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Crazy Man in the Subway
A short story
It’s too late to change direction.
Once a predator has locked onto you, running the other way rarely has the outcome you desire, especially when that predator is faster than you and so close you can feel their fetid, hot breath on your face. Even more so when there are two of them. I’ve seen many nature shows in which that was the last lesson the impala learned.
I don’t want to be the impala.
The hoodlums locked onto me are hungry, strong, agile, single-minded, alert, hostile, cunning, and dangerous. Their gray hoodies, lacerated black jeans, and dirt-entombed Nike’s are the perfect camouflage in this charcoal world.
They loiter at the bottom of the stairs, rocking on their toes, ready to pounce.
It’s 1:35 a.m., and I’m entering the IRT station at 116th Street, my mind numb and reflexes dim from an endless river of digits floating in and out of focus on a screen in my Office of Infinite Boredom. All of New York is tucked safely and securely in bed while I am alone at the entrance to a tunnel illuminated by the afterglow of fallen ghosts.
It’s just us, prey and predators.
Their breaths are discordant, air rushing by layers of fangs.
The taller one slides his hand into a pocket, a hand that can transform with the press of a button into a sharp, steel talon to slash and pierce my flesh. The other predator licks his lips, anticipating the spoils.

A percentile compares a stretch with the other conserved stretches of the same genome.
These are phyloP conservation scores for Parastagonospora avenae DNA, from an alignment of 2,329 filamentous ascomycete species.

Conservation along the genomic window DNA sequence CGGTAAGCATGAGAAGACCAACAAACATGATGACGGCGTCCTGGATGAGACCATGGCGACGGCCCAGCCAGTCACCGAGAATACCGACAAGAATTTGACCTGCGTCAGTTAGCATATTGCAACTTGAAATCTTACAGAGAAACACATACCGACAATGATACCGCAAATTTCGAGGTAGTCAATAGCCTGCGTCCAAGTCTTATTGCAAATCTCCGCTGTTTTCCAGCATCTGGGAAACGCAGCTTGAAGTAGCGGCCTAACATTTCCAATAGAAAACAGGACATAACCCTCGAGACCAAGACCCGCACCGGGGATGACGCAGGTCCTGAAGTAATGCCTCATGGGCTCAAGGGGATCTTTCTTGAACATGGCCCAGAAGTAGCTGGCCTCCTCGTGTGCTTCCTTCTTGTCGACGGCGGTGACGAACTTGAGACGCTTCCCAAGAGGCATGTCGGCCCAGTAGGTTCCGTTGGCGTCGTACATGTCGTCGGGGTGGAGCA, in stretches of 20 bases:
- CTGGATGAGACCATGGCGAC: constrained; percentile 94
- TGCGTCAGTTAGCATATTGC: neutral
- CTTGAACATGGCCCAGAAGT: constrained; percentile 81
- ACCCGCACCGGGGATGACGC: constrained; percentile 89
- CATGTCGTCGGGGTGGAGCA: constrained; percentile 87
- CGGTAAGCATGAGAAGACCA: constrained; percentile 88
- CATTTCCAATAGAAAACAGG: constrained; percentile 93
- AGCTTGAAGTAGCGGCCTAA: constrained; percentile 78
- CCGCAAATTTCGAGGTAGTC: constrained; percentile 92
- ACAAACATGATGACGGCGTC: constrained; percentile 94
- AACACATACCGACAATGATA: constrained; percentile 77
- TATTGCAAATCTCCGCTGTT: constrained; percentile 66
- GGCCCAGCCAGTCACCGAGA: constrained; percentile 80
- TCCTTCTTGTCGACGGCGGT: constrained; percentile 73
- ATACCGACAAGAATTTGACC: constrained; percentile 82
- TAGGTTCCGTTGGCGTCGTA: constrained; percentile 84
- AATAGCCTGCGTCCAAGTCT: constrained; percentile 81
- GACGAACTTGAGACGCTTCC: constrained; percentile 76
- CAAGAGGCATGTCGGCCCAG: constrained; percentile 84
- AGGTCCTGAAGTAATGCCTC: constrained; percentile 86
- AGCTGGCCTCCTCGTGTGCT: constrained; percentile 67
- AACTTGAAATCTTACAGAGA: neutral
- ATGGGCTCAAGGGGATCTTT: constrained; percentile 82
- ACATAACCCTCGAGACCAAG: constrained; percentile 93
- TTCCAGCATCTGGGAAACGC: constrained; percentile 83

I have no defenses, only a soft underbelly. I am the perfect prey.
The cold concrete stairs sap heat from my body like I’d plunged into a frozen lake.
The predators ignore an enormous rat that emerges from a crack in the stairwell wall. The rat glances at them, twitches its whiskers, and retreats back into the hole, its scratchy footsteps swallowed by the rumble of a distant train.
The predators' intentions are clear, their will unstoppable, and my fate inescapable. They will take my wallet, watch, and life.
There is no ticking clock because the moment the predators saw me, my time was up.
An idea sparks my impala brain, an idea born out of nothingness, as explosive and monumental as the birth of the universe. Will it work, and will I live?
I jump, a wild, crazy, surreal dance. Not up and away from them because I would never escape. I leap down and over the steps, pirouetting through space as I fly toward them, a klutzy creature engaging the air.
My feet thunderclap onto the subway platform.
I spin around, raise my arms to the ceiling in a V-formation, and bellow, “Look at the moon! Moonbeams are what hold humans together.” I acknowledge the predators one at a time, opening my eyes wide, offering them a glimpse into my deranged mind. I wink with my left eye, then my right. “Moonbeams smell like mint and purr like kittens.”
With a shaking hand, one predator retracts his switchblade-talon, while the lips of the other tremble as if in an earthquake’s epicenter. The hunters hold their breath and step backward, afraid of confronting diseased prey, no doubt fearful they might catch the pathogen that infects me. Shoulders hunched, eyes locked on me lest I pounce on them, they retreat in a widening spiral. When they reach the stairs, they bolt; predators now the prey.
I board the subway toward home, confident I will survive.
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